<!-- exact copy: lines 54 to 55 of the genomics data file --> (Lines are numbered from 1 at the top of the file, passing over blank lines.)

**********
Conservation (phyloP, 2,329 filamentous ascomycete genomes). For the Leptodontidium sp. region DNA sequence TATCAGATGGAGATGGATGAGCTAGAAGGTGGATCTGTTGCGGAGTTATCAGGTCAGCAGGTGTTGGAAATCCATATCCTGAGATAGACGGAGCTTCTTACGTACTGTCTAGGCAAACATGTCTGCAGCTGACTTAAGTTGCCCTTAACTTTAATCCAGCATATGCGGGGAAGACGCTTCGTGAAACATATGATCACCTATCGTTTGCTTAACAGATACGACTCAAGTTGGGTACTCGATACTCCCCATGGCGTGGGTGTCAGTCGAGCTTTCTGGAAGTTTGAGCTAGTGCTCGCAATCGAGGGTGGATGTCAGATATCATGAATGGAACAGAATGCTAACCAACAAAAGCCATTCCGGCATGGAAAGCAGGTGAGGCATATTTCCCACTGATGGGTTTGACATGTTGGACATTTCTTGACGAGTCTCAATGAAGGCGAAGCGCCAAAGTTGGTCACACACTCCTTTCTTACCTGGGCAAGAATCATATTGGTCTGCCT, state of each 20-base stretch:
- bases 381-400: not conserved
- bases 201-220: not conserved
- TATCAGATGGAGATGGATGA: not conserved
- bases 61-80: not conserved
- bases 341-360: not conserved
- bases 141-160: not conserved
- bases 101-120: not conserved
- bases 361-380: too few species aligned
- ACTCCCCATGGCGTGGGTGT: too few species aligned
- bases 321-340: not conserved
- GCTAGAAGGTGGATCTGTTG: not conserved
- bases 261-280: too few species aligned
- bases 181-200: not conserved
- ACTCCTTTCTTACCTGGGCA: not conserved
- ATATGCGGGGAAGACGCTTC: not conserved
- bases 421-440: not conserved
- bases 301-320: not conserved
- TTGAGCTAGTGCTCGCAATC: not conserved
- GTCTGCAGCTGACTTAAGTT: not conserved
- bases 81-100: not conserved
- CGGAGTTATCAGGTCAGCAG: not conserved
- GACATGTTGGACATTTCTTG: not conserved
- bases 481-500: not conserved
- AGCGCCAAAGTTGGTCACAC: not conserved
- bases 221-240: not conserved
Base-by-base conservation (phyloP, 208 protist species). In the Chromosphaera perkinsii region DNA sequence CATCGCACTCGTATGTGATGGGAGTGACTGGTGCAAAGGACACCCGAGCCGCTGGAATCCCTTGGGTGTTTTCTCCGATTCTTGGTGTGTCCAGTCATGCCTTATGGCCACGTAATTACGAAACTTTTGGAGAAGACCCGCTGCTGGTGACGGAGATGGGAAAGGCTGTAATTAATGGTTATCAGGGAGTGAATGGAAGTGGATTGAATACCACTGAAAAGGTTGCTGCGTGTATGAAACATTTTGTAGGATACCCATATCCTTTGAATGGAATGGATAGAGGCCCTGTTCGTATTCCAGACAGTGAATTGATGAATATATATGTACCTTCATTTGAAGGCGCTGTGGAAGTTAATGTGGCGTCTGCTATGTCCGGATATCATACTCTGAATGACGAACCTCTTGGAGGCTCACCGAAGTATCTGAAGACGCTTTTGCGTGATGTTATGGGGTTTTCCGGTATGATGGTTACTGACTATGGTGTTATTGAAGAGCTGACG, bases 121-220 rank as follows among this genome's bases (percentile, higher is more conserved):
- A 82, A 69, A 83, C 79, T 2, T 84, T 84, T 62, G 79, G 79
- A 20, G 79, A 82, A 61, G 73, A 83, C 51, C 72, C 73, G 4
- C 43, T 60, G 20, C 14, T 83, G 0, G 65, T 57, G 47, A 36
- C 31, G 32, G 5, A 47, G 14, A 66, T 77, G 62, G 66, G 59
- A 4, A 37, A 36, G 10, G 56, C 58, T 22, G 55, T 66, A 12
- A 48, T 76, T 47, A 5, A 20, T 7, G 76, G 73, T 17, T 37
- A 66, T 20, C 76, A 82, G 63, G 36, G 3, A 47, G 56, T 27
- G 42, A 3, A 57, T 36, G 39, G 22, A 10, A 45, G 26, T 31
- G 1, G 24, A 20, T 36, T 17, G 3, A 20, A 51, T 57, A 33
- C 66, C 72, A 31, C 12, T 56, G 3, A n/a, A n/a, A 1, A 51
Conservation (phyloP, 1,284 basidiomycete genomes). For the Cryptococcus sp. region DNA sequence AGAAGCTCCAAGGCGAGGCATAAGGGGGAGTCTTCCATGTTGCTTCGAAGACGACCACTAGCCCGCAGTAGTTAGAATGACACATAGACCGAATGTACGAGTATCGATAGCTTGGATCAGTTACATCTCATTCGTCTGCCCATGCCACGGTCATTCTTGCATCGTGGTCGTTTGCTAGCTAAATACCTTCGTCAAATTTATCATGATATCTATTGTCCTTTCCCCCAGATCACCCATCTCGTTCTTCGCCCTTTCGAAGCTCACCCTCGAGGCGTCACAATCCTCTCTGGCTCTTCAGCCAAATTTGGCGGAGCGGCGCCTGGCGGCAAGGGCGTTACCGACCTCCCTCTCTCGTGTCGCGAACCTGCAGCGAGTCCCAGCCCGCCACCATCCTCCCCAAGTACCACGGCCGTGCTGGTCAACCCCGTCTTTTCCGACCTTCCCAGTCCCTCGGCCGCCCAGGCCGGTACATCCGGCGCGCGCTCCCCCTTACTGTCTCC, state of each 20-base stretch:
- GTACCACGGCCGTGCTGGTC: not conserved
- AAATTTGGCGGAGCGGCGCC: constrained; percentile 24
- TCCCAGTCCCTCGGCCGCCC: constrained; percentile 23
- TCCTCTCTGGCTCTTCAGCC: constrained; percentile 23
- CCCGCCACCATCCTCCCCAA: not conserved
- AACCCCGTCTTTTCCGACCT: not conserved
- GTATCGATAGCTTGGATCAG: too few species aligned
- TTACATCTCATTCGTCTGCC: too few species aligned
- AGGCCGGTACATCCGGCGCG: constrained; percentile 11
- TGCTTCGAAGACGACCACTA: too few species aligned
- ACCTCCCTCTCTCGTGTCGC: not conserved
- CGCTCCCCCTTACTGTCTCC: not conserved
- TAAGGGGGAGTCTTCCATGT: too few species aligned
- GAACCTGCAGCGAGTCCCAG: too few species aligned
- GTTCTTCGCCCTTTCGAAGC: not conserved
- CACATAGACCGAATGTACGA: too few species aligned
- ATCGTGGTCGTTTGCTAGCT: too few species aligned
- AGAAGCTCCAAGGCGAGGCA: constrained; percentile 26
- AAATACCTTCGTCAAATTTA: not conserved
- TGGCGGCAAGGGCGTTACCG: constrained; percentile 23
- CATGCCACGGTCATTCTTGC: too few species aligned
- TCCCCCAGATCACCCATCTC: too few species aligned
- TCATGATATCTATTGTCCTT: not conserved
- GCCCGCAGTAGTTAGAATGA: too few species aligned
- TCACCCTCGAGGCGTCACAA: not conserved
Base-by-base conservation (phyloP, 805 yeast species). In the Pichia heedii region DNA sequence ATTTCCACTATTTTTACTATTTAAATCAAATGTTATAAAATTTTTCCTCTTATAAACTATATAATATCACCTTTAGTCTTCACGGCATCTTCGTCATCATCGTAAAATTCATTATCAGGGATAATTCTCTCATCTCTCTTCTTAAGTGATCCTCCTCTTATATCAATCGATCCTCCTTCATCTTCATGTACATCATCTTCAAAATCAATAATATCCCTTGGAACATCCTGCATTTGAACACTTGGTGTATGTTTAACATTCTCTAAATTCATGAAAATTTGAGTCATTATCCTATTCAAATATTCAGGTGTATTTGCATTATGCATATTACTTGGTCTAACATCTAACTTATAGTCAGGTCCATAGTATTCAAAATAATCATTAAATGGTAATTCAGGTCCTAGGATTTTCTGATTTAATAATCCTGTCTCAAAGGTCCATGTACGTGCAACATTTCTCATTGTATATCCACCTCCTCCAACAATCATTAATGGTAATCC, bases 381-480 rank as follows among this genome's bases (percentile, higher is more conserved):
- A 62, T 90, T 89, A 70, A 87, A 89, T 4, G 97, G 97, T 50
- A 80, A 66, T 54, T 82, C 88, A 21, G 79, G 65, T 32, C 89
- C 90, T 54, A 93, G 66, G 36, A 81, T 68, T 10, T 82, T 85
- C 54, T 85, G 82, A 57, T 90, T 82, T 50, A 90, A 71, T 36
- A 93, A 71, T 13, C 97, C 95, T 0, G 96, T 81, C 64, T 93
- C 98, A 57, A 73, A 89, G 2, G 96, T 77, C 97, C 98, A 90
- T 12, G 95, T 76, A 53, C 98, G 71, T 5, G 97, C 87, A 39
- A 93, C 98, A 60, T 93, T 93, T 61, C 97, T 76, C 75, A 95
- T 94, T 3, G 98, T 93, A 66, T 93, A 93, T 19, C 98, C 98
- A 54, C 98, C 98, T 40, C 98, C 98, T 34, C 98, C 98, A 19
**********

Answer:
- CACATAGACCGAATGTACGA: too few species aligned
- ATCGTGGTCGTTTGCTAGCT: too few species aligned